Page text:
As music lovers await David Bowie’s big comeback with his much anticipated new album The Next Day and the Victoria and Albert Museum’s new exhibition David Bowie Is, co-curator and author Geoff Marsh talks to the Weekender about the singer’s not so rock n’ roll beginnings in Brixton…
Bowie was born on January 8, 1947 in Brixton, which at the time was a very white, lower middle class area, considerably different to the way it is now. Bowie’s parents weren’t married, which meant they couldn’t take out a mortgage, but his grandmother had bought the house they lived in on 40 Stansfield Road for £500 as a long-term investment.
The stories Bowie tells of this black ghetto upbringing are actually complete fiction, Geoff says. The family moved out to Bromley in 1953 where they settled into a Victorian terrace at 4 Plaistow Grove, Sundridge Park.
“He wasn’t David Bowie then either, he was David Jones, born in a very typical year to a very ordinary family. His backstory was actually all part of his miscreation,” Geoff explains, citing this suburban south London upbringing as the inspiration for Bowie’s song Buddha of Suburbia.
At the time Bowie was going through primary school, students sat an eleven plus exam; the ten percent who passed went onto grammar school then while the rest went to work in factories and the like. Bowie actually passed his exam –though it’s reported he failed it- but decided to go to the newly built Bromley Technical High School rather than grammar school in 1958. “It’s often said he went to art college but he didn’t. However in making this decision it shows how focused he was from a young age,” Geoff says.
The school was very art-centric and by age thirteen Bowie was properly into music. “Bowie has never really said what happened to him, what triggered him to go into music but by his teens he was playing music and in Christmas 1961 his father bought him a saxophone and it all stemmed from there.”
He left school at sixteen to work in a Soho advertising agency as a paste-up artist, which was one of the few things you could do then without an education. “He said he hated it and is very dismissive of that period but he obviously knew how to influence audiences. From day one he’s controlled and manipulated his image,” Geoff points out.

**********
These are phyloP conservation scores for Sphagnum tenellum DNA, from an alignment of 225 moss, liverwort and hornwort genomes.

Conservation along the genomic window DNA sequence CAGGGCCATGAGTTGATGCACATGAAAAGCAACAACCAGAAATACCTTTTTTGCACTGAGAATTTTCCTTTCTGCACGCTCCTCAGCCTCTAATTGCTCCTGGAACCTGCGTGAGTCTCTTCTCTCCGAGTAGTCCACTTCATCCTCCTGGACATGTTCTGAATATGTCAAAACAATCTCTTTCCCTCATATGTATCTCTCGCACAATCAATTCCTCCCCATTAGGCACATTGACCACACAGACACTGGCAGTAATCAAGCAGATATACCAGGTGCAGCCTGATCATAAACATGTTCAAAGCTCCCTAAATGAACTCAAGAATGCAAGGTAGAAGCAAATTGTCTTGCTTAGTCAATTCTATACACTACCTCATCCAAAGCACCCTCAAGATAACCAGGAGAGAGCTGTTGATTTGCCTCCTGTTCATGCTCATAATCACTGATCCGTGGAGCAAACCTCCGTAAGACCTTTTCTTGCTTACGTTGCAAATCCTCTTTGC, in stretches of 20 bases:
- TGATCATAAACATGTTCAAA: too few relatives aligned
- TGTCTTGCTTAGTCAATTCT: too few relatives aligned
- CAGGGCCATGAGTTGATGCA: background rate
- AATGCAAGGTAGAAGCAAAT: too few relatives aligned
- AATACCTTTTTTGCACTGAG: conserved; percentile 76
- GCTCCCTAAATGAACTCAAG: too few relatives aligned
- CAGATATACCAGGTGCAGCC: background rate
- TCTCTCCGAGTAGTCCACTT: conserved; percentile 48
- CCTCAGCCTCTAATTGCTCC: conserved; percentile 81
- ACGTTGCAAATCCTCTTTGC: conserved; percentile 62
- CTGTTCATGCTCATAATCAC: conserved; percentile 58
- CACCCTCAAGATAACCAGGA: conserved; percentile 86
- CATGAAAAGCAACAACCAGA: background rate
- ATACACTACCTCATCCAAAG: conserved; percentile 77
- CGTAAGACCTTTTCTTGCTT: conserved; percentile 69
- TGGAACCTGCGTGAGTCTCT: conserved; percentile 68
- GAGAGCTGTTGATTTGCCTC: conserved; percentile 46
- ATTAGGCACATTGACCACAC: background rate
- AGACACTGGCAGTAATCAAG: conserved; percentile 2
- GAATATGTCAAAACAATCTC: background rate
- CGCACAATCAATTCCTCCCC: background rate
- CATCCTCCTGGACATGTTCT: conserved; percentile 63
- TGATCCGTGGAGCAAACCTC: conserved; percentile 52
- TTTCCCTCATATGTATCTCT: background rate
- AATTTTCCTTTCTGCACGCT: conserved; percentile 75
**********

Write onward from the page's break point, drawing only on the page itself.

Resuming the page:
Bowie decided to pursue music professionally aged seventeen and made his first record in 1964. For five or six years he tried desperately to break into the industry; this was a time when the Rolling Stones, the Who and the Beatles were all huge and Bowie was trying everything he could, including auditioning for the musical Hair in 1969. “In 1969 he had a breakthrough with Space Odyssey and the rest as they say is history,” Geoff recalls. The same year Bowie’s father died, never really getting to see his son’s success.
By ’74 he was a massive superstar and his new residence in Chelsea would reflect this. He was later advised to move to Europe for tax purposes where he lived in France, Germany and Switzerland before settling in New York, where he still resides. “He was also a complete workaholic,” Geoff says. Between 1972 and 2004 Bowie performed over 1000 times, which is on average once every 11 days. During these years he also made 30 albums and 20 films.
And now, after avoiding the limelight for almost a decade, Bowie is back.
David Bowie Is at the V&A Museum, Cromwell Rd, SW7 2RL, from March 32 until August 11. Phone: 020 7942 2000.
The Next Day is available now on iTunes.